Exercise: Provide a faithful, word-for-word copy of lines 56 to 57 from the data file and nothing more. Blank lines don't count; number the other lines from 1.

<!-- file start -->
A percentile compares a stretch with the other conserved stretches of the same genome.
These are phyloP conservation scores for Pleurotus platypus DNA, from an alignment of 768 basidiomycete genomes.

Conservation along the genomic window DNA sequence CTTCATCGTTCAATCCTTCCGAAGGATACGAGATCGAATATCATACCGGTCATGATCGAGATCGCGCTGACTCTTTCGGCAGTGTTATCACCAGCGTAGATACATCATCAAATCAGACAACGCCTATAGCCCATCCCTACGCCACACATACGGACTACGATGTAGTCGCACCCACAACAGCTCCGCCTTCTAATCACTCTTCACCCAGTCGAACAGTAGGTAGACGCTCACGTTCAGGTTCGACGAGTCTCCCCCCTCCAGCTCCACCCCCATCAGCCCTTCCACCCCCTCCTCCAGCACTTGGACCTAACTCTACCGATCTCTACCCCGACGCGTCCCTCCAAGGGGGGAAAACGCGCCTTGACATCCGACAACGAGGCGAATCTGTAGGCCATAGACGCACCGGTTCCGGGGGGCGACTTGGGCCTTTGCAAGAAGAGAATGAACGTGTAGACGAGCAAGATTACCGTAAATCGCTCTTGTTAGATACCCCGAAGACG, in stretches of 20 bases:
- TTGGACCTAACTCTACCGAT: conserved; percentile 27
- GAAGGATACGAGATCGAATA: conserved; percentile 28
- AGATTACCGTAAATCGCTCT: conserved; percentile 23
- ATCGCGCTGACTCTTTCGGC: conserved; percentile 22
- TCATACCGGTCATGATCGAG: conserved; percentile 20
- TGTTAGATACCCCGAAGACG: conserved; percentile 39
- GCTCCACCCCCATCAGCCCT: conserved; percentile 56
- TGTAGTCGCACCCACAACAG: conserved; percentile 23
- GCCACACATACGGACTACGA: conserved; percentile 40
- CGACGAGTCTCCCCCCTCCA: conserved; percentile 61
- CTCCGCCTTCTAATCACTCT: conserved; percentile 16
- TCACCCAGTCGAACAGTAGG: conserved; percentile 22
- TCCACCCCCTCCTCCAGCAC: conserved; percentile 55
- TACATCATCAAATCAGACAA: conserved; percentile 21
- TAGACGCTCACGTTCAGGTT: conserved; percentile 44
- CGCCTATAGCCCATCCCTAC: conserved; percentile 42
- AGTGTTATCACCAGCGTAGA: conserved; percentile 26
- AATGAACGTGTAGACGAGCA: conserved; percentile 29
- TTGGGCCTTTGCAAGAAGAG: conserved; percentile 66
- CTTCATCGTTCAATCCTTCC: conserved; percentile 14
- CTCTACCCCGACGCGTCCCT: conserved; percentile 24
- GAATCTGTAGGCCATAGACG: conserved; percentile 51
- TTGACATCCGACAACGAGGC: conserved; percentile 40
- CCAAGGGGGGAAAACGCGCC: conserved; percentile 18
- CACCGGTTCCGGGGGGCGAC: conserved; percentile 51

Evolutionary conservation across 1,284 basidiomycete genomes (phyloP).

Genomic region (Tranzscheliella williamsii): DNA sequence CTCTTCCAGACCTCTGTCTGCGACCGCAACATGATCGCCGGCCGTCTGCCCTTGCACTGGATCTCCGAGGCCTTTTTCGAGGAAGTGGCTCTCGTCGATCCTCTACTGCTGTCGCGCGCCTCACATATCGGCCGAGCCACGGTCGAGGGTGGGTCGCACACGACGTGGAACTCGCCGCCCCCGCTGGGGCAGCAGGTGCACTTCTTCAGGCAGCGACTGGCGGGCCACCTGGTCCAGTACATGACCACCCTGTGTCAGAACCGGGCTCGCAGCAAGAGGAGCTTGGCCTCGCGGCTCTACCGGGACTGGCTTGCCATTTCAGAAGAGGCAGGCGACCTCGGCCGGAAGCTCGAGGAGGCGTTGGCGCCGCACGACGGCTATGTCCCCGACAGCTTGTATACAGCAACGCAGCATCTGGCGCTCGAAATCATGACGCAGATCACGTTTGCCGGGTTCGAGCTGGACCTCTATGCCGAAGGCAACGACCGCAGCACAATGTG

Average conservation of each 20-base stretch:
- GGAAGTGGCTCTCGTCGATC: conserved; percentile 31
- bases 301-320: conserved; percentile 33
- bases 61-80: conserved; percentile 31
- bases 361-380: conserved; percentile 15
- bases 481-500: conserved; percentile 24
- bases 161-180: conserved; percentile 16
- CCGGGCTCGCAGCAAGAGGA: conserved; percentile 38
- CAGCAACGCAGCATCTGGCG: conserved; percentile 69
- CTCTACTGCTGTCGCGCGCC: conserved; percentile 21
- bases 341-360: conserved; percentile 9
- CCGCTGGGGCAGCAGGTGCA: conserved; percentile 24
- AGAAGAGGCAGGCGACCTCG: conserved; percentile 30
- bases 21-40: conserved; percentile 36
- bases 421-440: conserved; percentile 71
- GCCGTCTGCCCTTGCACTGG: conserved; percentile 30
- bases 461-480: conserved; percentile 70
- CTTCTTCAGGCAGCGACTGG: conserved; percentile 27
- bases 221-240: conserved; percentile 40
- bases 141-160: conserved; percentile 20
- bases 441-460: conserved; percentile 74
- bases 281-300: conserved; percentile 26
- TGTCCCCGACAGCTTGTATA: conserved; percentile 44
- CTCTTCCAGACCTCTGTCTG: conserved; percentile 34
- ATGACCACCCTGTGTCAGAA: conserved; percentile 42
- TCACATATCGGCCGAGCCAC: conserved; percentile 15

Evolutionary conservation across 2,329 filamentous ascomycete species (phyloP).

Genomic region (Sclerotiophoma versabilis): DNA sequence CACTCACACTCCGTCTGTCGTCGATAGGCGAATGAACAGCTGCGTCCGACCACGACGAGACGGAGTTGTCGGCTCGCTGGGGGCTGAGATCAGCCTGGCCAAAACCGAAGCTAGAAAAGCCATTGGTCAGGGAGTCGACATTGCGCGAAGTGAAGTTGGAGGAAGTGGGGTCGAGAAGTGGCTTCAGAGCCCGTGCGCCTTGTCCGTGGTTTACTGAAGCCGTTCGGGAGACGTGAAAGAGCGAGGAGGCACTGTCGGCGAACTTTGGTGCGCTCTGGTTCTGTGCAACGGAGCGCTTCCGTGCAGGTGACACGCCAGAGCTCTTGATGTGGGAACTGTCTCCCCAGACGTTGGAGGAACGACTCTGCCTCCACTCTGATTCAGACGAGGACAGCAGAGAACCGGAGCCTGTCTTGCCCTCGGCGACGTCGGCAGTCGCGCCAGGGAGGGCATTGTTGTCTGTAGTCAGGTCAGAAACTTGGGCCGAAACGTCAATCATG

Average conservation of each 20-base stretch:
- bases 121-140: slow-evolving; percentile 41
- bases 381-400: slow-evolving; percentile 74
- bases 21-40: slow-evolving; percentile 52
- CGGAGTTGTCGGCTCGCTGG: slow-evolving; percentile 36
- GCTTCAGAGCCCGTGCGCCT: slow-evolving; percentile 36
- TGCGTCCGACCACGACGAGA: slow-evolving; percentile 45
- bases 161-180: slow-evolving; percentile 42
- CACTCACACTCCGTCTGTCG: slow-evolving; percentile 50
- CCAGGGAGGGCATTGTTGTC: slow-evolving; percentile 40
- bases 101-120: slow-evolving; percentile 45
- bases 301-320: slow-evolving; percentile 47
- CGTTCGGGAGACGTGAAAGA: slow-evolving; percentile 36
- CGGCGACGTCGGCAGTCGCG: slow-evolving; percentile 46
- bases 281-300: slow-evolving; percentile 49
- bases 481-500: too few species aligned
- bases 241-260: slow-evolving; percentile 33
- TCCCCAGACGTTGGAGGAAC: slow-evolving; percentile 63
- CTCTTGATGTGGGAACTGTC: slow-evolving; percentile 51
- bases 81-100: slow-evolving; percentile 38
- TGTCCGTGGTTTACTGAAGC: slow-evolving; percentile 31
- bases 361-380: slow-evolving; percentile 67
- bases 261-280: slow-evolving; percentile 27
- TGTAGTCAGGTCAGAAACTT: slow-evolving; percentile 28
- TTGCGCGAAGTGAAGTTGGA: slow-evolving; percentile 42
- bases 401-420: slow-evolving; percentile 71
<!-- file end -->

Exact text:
- TCACATATCGGCCGAGCCAC: conserved; percentile 15

Evolutionary conservation across 2,329 filamentous ascomycete species (phyloP).